How to use rugs in your interior

Let’s take a look at how to use rugs in your interior, it’s easy once you learn a few basics. Promise!

Before we start, there are two events coming up at Studio Black worth calling home about.  Firstly, next week our designer Fabric and Flowers evening and then in early June, the Lou Brown Design Colour Workshop – both will be loads of fun so see you there!

Under the foot of your bed

There’s nothing better than hopping out of bed and sinking your feet into a soft, plush rug. Especially with the cooler months knocking at the door; it’s the perfect way to cosify your abode.

When placing a rug under the foot of your bed, you want the rug to extend at least 500mm either side and the foot of your bed. So for a queen or king bed, a standard 2000mm x 3000mm rug will work. If you have space, you could opt for two runners either side of your bed, rather than one at the foot.



Layer them

Layering rugs is a great way to add extra texture and warmth to your space. The key is to use a smaller rug over a bigger rug. You can either place the smaller rug, so it’s nicely centred over the larger rug or have a smaller rug (like a sheepskin) hanging off the larger one (this looks so cute and cosy in a nursery). Play around, have some fun and see what you like best – it’s easy!


Large is best

I recently went to a product launch at one my wholesalers, and they asked the room full of interior designers what we’d like to see more of. The response was united, we all want to see more large-scale rugs coming through the product ranges. People no longer want small rugs with furniture surrounding the edge; they want large rugs with furniture placed on the top and there’s a good reason for this – it looks amazing!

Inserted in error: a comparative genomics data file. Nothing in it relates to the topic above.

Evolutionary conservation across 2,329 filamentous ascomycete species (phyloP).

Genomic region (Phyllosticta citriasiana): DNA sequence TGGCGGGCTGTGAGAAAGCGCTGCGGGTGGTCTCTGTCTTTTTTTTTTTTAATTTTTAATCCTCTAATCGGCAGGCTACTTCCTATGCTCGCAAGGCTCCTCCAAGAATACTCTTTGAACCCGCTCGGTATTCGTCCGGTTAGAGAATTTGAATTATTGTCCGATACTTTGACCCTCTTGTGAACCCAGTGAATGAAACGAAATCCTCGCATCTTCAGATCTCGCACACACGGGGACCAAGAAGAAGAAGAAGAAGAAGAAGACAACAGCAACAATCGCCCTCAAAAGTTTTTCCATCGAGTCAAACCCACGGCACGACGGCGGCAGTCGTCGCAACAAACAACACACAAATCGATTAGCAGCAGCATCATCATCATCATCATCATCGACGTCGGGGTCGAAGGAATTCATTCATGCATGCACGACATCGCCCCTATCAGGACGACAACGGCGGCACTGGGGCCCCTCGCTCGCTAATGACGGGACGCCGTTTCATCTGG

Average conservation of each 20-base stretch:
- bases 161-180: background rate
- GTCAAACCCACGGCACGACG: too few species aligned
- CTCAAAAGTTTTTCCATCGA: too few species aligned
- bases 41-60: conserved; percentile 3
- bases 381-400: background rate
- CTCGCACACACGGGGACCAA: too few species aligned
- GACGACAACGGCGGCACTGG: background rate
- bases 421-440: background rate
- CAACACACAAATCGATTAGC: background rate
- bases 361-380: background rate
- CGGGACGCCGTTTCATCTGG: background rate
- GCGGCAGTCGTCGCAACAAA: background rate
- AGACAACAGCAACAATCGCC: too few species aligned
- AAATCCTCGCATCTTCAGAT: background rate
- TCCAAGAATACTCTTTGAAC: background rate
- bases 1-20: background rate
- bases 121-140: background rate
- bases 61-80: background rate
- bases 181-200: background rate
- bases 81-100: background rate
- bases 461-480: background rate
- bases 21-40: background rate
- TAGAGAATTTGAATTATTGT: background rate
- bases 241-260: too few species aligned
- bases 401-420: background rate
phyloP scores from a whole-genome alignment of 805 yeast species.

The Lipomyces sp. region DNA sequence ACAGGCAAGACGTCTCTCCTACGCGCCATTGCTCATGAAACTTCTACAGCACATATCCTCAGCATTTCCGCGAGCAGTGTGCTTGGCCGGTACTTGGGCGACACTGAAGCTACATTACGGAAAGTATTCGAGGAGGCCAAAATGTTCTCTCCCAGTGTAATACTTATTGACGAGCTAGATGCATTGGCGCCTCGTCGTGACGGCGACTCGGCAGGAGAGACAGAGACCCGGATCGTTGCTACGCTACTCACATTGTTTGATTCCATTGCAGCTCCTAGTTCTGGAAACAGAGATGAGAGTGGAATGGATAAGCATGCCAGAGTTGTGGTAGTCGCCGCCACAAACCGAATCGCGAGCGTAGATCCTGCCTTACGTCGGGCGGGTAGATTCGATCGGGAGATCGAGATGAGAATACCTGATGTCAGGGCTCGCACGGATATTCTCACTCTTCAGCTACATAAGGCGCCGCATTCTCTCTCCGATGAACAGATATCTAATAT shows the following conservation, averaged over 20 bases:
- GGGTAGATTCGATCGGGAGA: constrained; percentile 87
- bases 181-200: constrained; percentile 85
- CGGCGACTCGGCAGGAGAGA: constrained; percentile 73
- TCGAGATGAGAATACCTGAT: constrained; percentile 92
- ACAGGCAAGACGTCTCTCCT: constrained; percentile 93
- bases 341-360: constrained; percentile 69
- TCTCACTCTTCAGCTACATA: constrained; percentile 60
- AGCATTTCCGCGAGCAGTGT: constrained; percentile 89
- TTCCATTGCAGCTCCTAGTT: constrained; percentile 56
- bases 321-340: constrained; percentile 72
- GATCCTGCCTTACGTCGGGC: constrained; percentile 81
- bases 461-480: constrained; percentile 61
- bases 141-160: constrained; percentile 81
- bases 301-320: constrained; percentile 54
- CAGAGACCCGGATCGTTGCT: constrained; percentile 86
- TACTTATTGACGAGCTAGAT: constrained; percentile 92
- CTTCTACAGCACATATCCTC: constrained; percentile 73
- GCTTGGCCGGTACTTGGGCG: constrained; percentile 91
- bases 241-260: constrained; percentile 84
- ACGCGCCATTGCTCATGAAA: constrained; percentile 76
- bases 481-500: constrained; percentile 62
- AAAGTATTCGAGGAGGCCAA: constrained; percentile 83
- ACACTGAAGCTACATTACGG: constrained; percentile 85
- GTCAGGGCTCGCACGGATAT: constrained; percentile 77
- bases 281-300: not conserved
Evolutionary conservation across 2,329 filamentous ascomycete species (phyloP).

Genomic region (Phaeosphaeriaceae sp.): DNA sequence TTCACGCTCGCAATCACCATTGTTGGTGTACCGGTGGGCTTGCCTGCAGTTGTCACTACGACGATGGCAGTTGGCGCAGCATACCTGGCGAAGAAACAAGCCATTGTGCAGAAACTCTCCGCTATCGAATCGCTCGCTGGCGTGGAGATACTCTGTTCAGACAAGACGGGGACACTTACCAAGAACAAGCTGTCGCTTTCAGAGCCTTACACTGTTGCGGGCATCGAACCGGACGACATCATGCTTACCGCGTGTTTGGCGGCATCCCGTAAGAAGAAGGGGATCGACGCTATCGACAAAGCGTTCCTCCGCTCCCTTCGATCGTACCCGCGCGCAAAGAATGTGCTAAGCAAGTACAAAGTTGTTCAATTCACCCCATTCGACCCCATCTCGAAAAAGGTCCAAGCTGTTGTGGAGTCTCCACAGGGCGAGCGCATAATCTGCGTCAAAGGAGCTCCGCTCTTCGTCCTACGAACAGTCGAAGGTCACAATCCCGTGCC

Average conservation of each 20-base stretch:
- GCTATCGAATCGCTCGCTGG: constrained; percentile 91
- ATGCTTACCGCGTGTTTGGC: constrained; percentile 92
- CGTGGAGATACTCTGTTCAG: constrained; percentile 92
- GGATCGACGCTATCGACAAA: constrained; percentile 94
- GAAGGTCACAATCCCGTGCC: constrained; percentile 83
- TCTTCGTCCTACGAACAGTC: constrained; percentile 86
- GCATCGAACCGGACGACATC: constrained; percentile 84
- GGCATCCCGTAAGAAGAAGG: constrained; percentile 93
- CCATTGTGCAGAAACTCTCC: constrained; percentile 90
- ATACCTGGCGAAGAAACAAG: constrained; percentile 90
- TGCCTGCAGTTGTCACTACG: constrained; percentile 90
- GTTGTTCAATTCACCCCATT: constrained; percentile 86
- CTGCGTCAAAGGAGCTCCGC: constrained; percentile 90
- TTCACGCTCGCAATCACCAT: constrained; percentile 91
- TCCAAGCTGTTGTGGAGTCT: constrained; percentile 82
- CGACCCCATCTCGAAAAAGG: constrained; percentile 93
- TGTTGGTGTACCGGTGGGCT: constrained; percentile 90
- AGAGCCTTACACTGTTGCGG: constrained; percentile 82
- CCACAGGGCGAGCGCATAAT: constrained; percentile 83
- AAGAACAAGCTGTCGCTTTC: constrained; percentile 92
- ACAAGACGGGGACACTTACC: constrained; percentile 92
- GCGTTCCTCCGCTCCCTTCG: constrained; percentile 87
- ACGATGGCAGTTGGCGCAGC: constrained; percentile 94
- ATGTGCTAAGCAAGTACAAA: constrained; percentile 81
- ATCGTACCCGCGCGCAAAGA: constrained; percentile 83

lou_brown_auckland_interior_designer_82Yes you can use different rugs in the same room, here’s how…


You might have a large open area, where you’d like to define each space (dining and living) by using two rugs. The key is to have some sort of correlation between the rugs. Whether its texture, style, colour or pattern. For example, you could have two rugs that are different patterns but have a similar colour palette. Or you could have two rugs that have different colours but are the same style, and so on. Of course, whatever two rugs you select, they need to complement the palette of the room. Read on for more info…

Accent colour – restraint and balance

Pick at least one colour from your rug and reference this somehow in the rest of your furnishings. Don’t go overboard, just pick two elements. This picture below references the yellow in the rug beautifully, through the artwork and the light shade. When working with bright accent colours not only do you want to practice restraint, but also think about the distribution of colour. For example, in this picture, they’ve used yellow on the ceiling, the wall and the floor, evenly distributing the accent colour and giving the interior balance.



Looking forward to seeing you at Studio Black next week for our Fabric and Flowers evening and then at the Lou Brown Design Colour Workshop!

Still have a burning rug question? Ask me in the “leave a reply” section below and I’ll reply asap 🙂

Hayley x


Interior Designer, BDVA (HONS)

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